He will check in with health officials and scientists on the data, and converse with businesses to get feedback on how to move forward. As to whether those businesses can require employees to receive a vaccine, he said he is in talks with legislators about it.
“I don’t want to interpret the law at the podium, but we are encouraging everyone to get vaccinated,” he stated.
The state opened Group 4 partially today for folks with high-risk health conditions and in congregate living settings. Cooper said he expects all of Group 4 to open on track by April 7.
He also anticipates North Carolina being ahead of President Biden’s goal to ensure vaccines are available to every adult who wants one by May 1. Group 5 may open sooner and without staggering sub-segments, according to officials.
“We do not anticipate further splitting out,” Cohen confirmed. “But we need to understand the supply and demand at the time. Will vaccine providers be overwhelmed by demand if we open to all right away?”
With the federal government’s increase in vaccines coming to the state, they remain optimistic everyone will be able to get a shot when it’s their turn. In fact, Cohen said one of the largest is Group 4 with people with high-risk medical conditions, which make up around half adults in North Carolina.
“We are continuing to be encouraged by what we are hearing from the president’s administration,” Cooper said. “What we ask for is a better runway to see what’s coming down the line to prepare. We will get an increase, which so far has let us open groups early — and we hope that continues to happen.”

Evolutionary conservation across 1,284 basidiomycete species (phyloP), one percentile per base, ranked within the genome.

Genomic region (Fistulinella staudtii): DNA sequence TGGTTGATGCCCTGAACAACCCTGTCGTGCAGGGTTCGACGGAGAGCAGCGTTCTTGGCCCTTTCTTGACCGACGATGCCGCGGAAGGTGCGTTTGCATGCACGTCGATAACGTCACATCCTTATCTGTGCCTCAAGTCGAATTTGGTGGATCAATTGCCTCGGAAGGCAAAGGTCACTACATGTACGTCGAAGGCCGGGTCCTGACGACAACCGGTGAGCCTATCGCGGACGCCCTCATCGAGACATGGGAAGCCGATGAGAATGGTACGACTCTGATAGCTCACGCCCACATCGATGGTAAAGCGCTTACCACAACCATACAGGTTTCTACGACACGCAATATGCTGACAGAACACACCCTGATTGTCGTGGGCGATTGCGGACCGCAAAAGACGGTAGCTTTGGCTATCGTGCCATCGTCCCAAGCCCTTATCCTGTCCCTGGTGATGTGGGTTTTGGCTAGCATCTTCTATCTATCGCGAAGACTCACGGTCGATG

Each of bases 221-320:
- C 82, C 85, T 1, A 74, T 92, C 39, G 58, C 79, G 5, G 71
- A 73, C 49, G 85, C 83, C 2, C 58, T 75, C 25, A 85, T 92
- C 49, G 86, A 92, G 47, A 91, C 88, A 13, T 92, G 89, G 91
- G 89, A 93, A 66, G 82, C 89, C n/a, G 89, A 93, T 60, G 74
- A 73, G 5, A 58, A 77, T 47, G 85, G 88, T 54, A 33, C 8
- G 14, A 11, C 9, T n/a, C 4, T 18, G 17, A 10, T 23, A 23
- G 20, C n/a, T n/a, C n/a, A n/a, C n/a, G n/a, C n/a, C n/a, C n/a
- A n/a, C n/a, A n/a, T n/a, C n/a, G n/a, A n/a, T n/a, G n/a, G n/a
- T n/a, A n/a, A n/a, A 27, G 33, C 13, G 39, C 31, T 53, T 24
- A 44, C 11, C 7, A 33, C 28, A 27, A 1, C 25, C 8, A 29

Cohen said the state was receiving shipments of 120,000 a week until the end of January. Since, it’s been receiving around 240,000 vaccines a week. That doesn’t include federal allocations that go to mass vaccinations sites, like FEMA, the pharmacies, or federally backed health centers.
“We have seen it doubling Pfizer and Moderna,” Cohen said.
The state has received a Johnson and Johnson one-time allocation of 80,000 doses and a followup of 10,000 doses, but is forecasted to receive more by the end of March or beginning of April. It could bring the state’s average to 350,000 vaccines weekly.
More vaccines in combination with less spread shines a brighter light at the end of the tunnel for state officials. Cooper said they’re already planning post-pandemic recovery. He confirmed he will present his budget to the general assembly next week.
He also addressed his hopes to expand Medicaid to 500,000 or 600,000 adults who don’t have insurance or access to healthcare for preventative screening — something the pandemic has brought to light in greater numbers.
“It’s critical we pay attention to get ahead of things,” Cooper said, “to pay attention to opioid abuse, obesity, heart disease, mental health.”
“We have learned because of hurricanes and natural disasters that the impact of mental health emerges after the crisis,” Cohen added. “It goes back to an insurance card and access point. We have the opportunity to get Medicaid expansion as an important component to recovery efforts overall.”